A notable example of this Indian monsoon variance is the region of Western Maharashtra where farmers have suffered from excess monsoon flooding whilst in the Marathwada and Vidarbha regions of this same state have experienced prolonged droughts since 2011. Certainly, this same scientific paper1* supported the fact that climate change could be the major factor in these recurring droughts. The records showed that Vidarbha had experienced a 5 to 10% reduction in annual rain precipitation over a 100-year period. These repeated droughts meant that many farmers faced financial ruin as a result of losing their crops and between January and July 2019 a recorded 1,300 farmers took their own lives (in 2018, there were 2,760 recorded suicides). Studies carried out in 2014 showed that suicides to be greater amongst those small-hold “cash crop” farmers (1 hectare and less), who took loans for seeds and fertiliser from banks or money lenders. When the crops fail for 3 to 4 seasons in a row, they build up debt which become impossible to payback. This problem of suicides had been going on for some time as the Bureau of India reported that a total of 296 thousand Indian farmers committed suicide since 1995, of which 60,750 farmer suicides were in the state of Maharashtra.
Water is the most fundamental and imperatively importance resource to India. Constraints in its supply limits economic and social progress. The water shortage crisis has become a major political flashpoint as it is now widely reported that 21 cities in India could run out of water in 2020.
Some of the facts reported by the Ministry of Jal Shakti on water are revealing. In 1951 the availability of fresh water in India was 5,000 m3 per person but by 2014 this figure had dwindled down to only 1,500 m3. Some of this very significant decrease is due to the fact that India’s population was 383 million in 1951 whereas today it is a staggering 1.38 billion.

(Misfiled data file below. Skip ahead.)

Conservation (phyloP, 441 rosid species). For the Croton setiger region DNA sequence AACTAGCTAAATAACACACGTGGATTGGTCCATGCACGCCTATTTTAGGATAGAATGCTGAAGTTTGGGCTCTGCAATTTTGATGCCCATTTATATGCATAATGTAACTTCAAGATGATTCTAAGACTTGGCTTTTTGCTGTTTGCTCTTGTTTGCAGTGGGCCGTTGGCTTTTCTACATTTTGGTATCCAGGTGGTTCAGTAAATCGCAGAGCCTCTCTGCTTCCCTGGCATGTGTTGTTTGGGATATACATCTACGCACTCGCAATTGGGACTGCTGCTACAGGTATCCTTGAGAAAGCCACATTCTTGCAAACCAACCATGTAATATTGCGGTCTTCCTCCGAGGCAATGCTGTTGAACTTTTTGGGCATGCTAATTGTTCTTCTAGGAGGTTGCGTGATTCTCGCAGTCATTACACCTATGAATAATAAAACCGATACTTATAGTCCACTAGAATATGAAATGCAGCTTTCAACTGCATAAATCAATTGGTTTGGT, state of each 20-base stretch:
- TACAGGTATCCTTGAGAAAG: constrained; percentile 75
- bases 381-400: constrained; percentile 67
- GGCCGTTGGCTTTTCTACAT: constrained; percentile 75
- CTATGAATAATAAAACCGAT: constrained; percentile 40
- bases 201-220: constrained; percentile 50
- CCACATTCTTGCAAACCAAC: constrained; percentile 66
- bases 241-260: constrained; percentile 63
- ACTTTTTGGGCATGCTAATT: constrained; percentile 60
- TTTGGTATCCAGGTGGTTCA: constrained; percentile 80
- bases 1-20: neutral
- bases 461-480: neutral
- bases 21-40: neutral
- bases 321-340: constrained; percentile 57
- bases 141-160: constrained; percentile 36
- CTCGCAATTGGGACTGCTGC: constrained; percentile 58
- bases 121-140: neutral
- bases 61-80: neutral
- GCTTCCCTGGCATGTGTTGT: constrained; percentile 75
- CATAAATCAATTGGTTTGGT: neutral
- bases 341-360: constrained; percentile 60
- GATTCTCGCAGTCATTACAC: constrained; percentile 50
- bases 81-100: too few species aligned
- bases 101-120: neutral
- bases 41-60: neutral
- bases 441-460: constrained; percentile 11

Droughts are not the only effect of climate change. India’s longest heatwaves ever experienced have occured this century with the highest temperature of 51OC ever recorded in India been registered in Rajasthan in March 2016. Increases in temperature not only takes a high human death toll but also has a huge impact on agriculture with crops like rice, wheat, maize and sorghum worst hit by this phenomenon. The crippling effect that climate will have on agriculture is a hotly debated topic in India but one New Delhi experimental based study2* reported that 1OC rise in temperature throughout the growing season will reduce wheat production by 5 million tonnes. This is probably only a taster of things to come.
The lesson that the human race must learn before it can even hope to achieve sustainability is that if we do not significantly reduce our greenhouse gases emissions then damaging effect of anthropogenic climate will only continue to worsen as many developing countries will also strive to improve their standard of living.
Although Population Crisis acknowledges that there is an urgent need for us to all to do more to reduce our emissions of greenhouse gases, it also acknowledges the impact that global population numbers is having on climate change.
1* “Global Climate Change – India’s Monsoon And Its Variability”, Murari Lal, Indian Institute Of Technology New Delhi-110016, India. Published in Journal of Environmental Studies and Policy (JESP), V6 (1), June 2003, pp. 1-34)
2*. “Vulnerability of wheat production to climate change in India” P.K. Aggarwal, CGIAR Research Program on Climate Change, & S. N. Kumar, Indian Agricultural Research Institute, Published in Climate Research 59(3):173-187 · April 2014
3* “Climate change in the Fertile Crescent and implications of the recent Syrian drought”, C.P. Kelly et al. (Article) Proceedings of the National Academy of Sciences. USA. March 2015
4. Strongly recommended Videos on drought produced by https://www.videovolunteers.org/